Saturday, December 01, 2018

Updated Information on Treating Herx Reactions

Hi! Yes, I'm still here and still in the midst of this bad crash. I do think I've made some progress and am improving, but slowly.

Quick recap: I went into a severe crash/relapse about 7 weeks ago. This has become extremely rare for me, to crash for any reason at all and especially this bad. In all of 2017, I was only crashed for 3% of the time (11 days)!! I reduced - almost eliminated - post-exertional crashes by treating my Orthostatic Intolerance (OI) with low-dose beta blockers and did the same for virally-triggered crashes by treating the immune dysfunction at the heart of ME/CFS with a variety of treatments. I've been in pretty good shape the past few years - not cured, by any means (I still need my afternoon nap & have limits), but much better and living a fairly active life.

So, this crash seemed to come out of nowhere, and it took me awhile to figure out what was going on. One weird recurring symptom - a twitching muscle in my eyelid - finally tipped me off that the crash might have been triggered by my Lyme disease recurring (Lyme often causes weird neurological symptoms, and I've had this one before). Sure enough, I started treating Lyme again - after about 4 years in remission - and experienced the tell-tale worsening (Herx reaction) that confirmed my theory, with other typical Lyme symptoms re-emerging, like knee pain. That was abut a month ago, and I am finding that I have to proceed very slowly with the Lyme treatment, as I am Herxing pretty badly this time around. That, along with my son's continued struggles with treating his 3 tick infections, made me read a book on Lyme disease and do some more research into the best ways to treat Herx reactions. It turns out that even after 8 years of dealing with this, we still had more to learn!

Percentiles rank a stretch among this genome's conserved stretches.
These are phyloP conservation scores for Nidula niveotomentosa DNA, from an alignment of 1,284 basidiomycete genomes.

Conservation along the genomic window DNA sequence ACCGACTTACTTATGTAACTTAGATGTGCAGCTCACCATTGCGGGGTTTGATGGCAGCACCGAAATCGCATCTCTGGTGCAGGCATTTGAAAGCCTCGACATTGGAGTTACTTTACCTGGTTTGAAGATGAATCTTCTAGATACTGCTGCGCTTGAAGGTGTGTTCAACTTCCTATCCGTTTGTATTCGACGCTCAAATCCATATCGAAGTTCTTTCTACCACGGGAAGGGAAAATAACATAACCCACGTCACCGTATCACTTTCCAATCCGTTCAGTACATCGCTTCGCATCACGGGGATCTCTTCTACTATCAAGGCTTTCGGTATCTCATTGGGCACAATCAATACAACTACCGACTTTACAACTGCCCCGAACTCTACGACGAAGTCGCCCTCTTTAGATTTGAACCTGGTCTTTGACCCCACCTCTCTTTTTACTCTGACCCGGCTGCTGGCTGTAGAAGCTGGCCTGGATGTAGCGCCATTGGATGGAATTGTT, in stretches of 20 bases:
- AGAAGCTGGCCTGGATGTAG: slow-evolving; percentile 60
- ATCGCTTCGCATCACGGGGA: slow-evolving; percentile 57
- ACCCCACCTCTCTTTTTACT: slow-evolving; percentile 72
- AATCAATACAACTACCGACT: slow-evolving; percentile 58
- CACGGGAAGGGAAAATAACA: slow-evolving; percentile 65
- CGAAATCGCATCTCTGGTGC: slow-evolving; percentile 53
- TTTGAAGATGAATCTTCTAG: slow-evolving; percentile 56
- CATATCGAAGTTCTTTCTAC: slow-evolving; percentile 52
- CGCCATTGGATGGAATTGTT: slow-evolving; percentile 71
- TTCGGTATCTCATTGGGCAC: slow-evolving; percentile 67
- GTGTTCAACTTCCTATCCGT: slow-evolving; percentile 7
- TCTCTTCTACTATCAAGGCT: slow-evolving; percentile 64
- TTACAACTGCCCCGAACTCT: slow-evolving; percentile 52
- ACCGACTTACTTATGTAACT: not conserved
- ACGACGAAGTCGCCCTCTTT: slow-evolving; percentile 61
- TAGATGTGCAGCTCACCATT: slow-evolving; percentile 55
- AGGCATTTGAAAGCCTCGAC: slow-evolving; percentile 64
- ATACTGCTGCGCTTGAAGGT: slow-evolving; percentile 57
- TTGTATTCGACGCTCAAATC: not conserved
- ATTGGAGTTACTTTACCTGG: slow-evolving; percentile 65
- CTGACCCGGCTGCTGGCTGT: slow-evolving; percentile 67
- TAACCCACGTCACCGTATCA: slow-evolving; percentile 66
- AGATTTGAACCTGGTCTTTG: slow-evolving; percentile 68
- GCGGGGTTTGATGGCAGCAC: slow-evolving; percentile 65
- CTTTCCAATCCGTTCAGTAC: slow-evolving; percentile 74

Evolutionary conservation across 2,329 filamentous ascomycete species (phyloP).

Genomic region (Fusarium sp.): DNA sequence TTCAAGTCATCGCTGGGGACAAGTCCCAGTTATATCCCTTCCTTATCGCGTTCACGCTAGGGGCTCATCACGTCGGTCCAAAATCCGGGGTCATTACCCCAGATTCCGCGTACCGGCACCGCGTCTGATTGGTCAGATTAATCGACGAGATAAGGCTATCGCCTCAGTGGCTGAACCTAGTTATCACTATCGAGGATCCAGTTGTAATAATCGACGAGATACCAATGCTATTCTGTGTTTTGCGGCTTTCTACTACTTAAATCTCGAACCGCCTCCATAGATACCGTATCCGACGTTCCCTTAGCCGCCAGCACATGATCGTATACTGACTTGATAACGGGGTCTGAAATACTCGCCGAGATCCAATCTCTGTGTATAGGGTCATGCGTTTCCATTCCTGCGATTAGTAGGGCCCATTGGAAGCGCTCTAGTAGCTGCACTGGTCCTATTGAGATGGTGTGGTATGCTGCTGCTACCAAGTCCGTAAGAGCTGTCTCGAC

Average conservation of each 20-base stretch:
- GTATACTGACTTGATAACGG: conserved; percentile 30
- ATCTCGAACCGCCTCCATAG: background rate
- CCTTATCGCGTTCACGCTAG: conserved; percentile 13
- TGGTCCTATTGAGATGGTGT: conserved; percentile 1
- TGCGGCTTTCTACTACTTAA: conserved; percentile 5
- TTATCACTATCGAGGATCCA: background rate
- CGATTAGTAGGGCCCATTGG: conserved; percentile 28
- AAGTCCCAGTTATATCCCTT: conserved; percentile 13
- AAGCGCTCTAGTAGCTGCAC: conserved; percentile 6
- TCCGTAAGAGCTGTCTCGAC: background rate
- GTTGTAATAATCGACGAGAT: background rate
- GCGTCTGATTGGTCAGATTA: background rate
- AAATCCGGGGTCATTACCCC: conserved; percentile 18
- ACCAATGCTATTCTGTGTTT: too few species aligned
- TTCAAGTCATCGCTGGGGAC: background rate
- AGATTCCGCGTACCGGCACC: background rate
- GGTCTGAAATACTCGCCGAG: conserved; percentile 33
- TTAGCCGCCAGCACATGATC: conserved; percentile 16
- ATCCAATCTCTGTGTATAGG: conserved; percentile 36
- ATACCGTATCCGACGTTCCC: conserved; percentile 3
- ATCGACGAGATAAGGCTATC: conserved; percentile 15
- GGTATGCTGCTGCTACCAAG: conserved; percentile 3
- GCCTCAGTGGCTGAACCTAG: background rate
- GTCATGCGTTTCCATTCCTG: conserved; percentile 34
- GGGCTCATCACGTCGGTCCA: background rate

Herx reactions (worsening) occur not only when treating tick infections but also when ME/CFS patients treat viruses with antivirals or sometimes even when treating yeast overgrowth with antifungals (and treating mold toxins, too). Learning how to properly manage Herx reactions will not only help you to feel better and function better but will also help you to make more progress in knocking out these underlying infections that are often behind many of our symptoms.

So, my Managing a Herx Reaction post is newly updated, with parts of it completely rewritten. I have added new treatments to the list and included dosage information for all of them. This now accurately compiles all of our hard-earned knowledge in one place...but please let me know if I missed anything that has worked for you!

I feel a little better today, though still achy and with some knee pain and lower energy than normal, so I am hoping that I will continue to improve bit by bit and soon get back to my "normal" baseline.

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